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Salaries and Pensions

State of Illinois
City of Chicago
United Nations
United States
District Sup
Marquardt 15
District Sup
New Trier 219
$177,412 $204,726 $227,253 $400,000 $357,117 $317,311

Administration and Teacher Salaries

    As government agencies, the salaries paid by school districts are a matter of public record. A citizen tax watchdog group, Family Taxpayers Network, makes information on these salaries available at its website, "Champion News."

    YOUR District!

    Superintendents and Administrators

      Of particular concern are the wildly escalating salaries paid to some district superintendents in Illinois.

      Point of interest: the average salary -- that's the average salary -- of a school superintendent in the state of Illinois is higher than that of the governor! Overall, there are more than 100 school district officials in Illinois who make more than the governor.

    • Big Pay, Little District by Jake Griffin, Daily Herald, May 21, 2014. "But at the very top of that list is Loren May, the superintendent of a five-school elementary district in Glendale Heights. The retirement system reports May's 'current creditable earnings' at $357,117, almost $23,000 more than any other educator in the system and one of 10 receiving more than $300,000 in the state. May's total compensation is 160 percent more than in 2002 when he started with the district. ... When he retires, his pension will start at more than $264,000 a year, according to the retirement system's records."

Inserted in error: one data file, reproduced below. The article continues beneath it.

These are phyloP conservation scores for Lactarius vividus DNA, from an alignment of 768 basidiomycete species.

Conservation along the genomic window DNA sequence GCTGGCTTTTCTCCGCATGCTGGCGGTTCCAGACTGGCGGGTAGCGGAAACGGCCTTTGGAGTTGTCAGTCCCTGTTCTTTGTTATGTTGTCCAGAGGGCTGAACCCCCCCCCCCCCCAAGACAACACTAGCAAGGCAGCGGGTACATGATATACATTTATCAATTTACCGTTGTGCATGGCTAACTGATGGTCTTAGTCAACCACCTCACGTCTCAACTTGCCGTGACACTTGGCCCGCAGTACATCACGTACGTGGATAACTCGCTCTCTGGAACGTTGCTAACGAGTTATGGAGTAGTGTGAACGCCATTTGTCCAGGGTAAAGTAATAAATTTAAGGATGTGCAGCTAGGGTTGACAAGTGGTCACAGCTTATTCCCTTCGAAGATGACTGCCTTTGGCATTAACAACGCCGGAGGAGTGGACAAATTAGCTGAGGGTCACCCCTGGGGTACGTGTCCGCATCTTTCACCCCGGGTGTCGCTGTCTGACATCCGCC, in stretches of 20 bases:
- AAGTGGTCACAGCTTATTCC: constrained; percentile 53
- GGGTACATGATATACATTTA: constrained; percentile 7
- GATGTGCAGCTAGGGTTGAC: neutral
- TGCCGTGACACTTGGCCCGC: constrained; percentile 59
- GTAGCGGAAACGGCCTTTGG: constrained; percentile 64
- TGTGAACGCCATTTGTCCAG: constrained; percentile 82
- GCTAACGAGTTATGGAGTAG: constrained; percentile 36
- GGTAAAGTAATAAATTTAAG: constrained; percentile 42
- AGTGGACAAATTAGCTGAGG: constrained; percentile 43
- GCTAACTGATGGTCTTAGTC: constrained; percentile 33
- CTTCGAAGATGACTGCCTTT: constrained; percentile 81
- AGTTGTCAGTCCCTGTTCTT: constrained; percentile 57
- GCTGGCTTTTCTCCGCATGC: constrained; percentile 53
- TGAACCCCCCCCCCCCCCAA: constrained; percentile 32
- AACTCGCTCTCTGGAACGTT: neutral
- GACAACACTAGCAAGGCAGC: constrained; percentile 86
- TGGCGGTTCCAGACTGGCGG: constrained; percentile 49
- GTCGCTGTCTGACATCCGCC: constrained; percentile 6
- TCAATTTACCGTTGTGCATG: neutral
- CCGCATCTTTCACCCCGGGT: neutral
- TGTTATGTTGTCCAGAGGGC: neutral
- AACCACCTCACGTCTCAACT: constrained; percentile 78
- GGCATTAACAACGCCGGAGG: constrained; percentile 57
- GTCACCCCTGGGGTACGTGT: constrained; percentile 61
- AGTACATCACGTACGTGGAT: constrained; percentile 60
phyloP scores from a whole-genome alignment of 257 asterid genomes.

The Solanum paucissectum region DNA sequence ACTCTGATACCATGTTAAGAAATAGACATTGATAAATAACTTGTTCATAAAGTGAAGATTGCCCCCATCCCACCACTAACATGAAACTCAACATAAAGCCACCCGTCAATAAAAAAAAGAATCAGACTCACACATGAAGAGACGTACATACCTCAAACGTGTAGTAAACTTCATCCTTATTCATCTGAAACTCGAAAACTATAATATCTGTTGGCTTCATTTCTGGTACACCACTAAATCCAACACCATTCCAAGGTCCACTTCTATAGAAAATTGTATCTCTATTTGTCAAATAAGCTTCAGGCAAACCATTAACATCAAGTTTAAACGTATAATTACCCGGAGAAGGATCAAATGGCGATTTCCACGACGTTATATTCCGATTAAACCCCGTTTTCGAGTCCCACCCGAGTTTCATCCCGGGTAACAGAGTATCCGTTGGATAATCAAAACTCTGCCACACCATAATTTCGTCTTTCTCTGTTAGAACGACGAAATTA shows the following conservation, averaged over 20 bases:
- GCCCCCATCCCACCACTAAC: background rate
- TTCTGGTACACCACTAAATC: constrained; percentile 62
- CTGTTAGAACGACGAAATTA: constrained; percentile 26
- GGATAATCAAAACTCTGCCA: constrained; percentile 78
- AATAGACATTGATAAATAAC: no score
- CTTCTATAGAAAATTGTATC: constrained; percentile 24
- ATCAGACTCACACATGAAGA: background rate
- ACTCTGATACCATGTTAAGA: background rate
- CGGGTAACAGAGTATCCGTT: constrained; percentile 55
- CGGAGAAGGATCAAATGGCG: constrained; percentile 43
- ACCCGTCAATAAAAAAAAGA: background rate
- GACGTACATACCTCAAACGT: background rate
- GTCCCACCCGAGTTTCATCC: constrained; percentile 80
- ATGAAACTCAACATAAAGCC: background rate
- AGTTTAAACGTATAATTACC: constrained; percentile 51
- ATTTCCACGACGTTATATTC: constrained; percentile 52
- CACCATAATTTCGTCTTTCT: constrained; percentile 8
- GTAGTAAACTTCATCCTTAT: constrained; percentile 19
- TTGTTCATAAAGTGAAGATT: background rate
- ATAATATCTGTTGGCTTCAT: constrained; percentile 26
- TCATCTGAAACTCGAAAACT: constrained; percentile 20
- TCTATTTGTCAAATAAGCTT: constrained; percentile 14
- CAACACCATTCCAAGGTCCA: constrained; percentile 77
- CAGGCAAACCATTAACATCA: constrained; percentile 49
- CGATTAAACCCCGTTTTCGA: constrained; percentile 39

• The 100 highest-paid school administrators in Illinois in 2006 had salaries ranging from $205,590 to $380,227. Here are the 17 who made more than a quarter million dollars for the year:

        Quarter-Million Dollar Club
        Administrator Salary District
        Catalani Gary T $380,227 CUSD 200
        Bangser Henry S $356,500 NEW TRIER TWP HSD 203
        Curley Mary M $321,149 HINSDALE CCSD 181
        Kelly Dennis G $317,226 LYONS TWP HSD 204
        Marks Linda R $316,874 GOLF ESD 67
        Kanold Timothy D $292,938 ADLAI E STEVENSON HSD 125
        Codell Neil C $286,208 NILES TWP CHSD 219
        Bultinck Howard J $285,137 SUNSET RIDGE SD 29
        Hager Maureen L $279,767 NORTH SHORE SD 112
        Murray Laura L $279,397 HOMEWOOD FLOSSMOOR CHSD 233
        Burns Kevin G $277,927 CHSD 218
        Torchedlo Thomas A $266,478 WHEELING CCSD 21
        Van Der Bogert Rebecca $265,922 WINNETKA SD 36
        Radakovich Michael L $261,451 AURORA EAST USD 131
        Fleming Larry K $259,878 LINCOLNSHIRE-PRAIRIEVIEW SD 103
        Alson Allan L $258,876 EVANSTON TWP HSD 202
        Wolf Boyce J $256,380 ROCK FALLS TWP HSD 301

      Click here for FTN's list of the highest-paid administrators in Illinois.

      But wait, there's more! The outflow of cash for district bureaucrats doesn't stop with mere salary. Continue to the next section, How Schools Pad Pensions, to see how the pot is sweetened.